An umbelliferous plant with white blossoms, which is peculiar to the Mediterranean district (Coriandrum sativum). It is widely cultivated in the East, and grows wild in Egypt and Palestine. It is especially abundant in the valley of the Jordan. Its fruits or seeds, which have a distinctly aromatic flavor, are used in the preparation of confectionery and also in ordinary cooking. They are employed medicinally to produce a stimulative effect and to relieve flatulence.

The only allusions to the plant in the Bible are in Ex. xvi. 31; Num. xi. 7, where the seeds are compared to Manna.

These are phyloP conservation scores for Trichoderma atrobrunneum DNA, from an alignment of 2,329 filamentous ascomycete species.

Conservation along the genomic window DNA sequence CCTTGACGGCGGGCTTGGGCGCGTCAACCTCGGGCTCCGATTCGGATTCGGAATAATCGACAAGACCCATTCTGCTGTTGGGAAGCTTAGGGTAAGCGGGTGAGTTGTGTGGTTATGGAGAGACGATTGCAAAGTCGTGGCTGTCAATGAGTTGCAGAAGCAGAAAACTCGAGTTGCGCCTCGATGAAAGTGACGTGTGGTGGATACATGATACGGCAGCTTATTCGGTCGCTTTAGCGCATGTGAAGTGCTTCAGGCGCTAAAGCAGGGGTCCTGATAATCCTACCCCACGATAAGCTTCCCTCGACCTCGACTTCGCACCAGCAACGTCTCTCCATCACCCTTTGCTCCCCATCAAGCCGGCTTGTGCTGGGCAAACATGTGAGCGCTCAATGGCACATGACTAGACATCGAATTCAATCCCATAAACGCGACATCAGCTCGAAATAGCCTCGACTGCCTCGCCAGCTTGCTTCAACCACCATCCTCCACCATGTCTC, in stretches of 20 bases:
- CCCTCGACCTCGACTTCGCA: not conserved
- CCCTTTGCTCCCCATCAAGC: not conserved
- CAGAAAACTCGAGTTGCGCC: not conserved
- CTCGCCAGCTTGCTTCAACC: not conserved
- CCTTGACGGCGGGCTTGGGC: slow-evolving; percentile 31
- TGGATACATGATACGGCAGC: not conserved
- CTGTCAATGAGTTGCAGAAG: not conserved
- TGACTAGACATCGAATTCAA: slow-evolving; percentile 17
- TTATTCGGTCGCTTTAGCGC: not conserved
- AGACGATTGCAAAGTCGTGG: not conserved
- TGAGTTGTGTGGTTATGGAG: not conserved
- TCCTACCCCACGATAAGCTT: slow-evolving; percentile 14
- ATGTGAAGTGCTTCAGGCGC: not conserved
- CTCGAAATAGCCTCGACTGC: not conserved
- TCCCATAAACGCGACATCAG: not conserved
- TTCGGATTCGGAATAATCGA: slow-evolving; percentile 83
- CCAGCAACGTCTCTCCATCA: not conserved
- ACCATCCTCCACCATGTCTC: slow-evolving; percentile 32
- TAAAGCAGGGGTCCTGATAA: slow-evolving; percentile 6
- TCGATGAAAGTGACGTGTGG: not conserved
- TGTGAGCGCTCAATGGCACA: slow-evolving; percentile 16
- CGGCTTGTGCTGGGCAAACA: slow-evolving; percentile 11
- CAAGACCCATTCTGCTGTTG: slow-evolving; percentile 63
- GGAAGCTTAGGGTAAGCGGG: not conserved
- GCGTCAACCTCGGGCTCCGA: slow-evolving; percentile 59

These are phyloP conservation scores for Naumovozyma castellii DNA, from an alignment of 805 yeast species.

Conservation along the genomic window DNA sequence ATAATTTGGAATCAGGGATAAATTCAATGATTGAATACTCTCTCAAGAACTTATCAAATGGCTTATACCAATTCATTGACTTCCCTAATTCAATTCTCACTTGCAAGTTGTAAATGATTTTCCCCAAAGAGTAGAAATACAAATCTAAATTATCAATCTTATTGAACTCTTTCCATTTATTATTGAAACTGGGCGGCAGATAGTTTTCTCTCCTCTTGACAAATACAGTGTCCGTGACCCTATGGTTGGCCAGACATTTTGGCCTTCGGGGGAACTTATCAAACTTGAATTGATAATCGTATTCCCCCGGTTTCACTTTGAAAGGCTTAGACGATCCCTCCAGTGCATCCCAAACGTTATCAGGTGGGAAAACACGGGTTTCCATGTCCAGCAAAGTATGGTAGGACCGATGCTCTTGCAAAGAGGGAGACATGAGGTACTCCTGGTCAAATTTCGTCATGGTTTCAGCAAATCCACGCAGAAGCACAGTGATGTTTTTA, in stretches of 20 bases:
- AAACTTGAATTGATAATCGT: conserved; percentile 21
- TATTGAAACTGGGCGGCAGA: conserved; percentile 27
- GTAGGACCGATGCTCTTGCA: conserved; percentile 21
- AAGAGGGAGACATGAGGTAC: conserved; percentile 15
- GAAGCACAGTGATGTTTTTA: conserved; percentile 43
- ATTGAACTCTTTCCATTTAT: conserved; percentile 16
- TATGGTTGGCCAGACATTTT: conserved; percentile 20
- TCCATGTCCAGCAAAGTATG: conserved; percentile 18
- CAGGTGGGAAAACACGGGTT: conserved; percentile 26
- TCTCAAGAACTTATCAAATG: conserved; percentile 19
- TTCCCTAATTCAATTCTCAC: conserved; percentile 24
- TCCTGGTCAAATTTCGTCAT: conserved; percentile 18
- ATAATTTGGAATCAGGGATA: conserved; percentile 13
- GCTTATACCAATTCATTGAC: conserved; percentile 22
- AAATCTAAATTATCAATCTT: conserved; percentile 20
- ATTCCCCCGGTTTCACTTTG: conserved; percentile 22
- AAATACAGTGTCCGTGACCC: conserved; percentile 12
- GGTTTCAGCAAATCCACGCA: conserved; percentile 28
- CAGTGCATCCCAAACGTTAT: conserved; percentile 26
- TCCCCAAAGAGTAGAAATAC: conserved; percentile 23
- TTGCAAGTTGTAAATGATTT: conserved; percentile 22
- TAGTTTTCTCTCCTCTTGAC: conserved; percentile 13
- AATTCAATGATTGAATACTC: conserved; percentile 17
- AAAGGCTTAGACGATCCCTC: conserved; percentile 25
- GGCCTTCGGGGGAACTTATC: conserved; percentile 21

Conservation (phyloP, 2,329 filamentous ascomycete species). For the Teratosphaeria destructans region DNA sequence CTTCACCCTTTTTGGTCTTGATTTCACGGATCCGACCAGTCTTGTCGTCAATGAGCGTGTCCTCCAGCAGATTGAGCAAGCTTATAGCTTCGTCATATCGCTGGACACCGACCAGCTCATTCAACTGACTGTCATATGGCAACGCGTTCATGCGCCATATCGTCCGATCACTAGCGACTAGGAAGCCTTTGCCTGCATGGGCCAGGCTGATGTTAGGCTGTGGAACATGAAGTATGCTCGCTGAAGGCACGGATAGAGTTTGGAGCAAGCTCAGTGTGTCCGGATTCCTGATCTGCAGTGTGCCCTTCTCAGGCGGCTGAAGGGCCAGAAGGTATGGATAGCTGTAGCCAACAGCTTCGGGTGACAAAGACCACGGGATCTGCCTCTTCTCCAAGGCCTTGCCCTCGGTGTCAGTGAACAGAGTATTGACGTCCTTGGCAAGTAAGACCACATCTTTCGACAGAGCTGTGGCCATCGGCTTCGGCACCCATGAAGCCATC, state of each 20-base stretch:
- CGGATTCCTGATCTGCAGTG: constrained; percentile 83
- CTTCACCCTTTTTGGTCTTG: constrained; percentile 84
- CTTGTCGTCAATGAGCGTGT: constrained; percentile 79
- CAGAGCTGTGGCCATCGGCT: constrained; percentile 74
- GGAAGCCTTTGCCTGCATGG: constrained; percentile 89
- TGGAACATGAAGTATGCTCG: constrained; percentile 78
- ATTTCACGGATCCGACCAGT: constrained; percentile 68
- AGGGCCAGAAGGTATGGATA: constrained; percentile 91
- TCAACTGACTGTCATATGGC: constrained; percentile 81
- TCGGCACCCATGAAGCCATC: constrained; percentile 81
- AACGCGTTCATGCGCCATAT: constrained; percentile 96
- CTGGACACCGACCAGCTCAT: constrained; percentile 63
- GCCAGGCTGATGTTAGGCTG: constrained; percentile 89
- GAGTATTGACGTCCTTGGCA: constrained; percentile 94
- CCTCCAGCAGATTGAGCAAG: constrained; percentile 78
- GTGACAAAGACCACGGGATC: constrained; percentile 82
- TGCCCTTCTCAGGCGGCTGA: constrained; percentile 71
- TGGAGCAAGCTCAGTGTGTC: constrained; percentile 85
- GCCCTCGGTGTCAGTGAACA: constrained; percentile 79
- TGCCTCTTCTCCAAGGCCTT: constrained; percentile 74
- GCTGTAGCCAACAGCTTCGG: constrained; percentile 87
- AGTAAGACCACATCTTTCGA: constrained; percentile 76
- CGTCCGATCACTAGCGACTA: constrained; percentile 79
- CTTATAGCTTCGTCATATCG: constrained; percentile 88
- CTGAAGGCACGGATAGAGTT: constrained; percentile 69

The Hebrew name "gad" was thought by Lagarde to be of Indo-European origin ("Gesammelte Abhandlungen," p. 57). It is probably not connected with any Semitic root (compare Löw, "Aramäische Pflanzennamen," No. 155). By some scholars it is identified with "goid," which the Scholiast in Dioscorides, iii. 64 states is the Punic equivalent of κόριον ("coriandrum"). This Greek name is probably derived from κόρις ("bug"), owing to the unpleasant odor emitted by the plant when handled, which is highly suggestive of the effluvium of the bedbug. The Aramaic name "kusbara" appears in modern Greek in the form "kusbaras," which has supplanted the older name.

  • H. B. Tristram, Natural History of the Bible, p. 439.
J. Jr. J. D. P.
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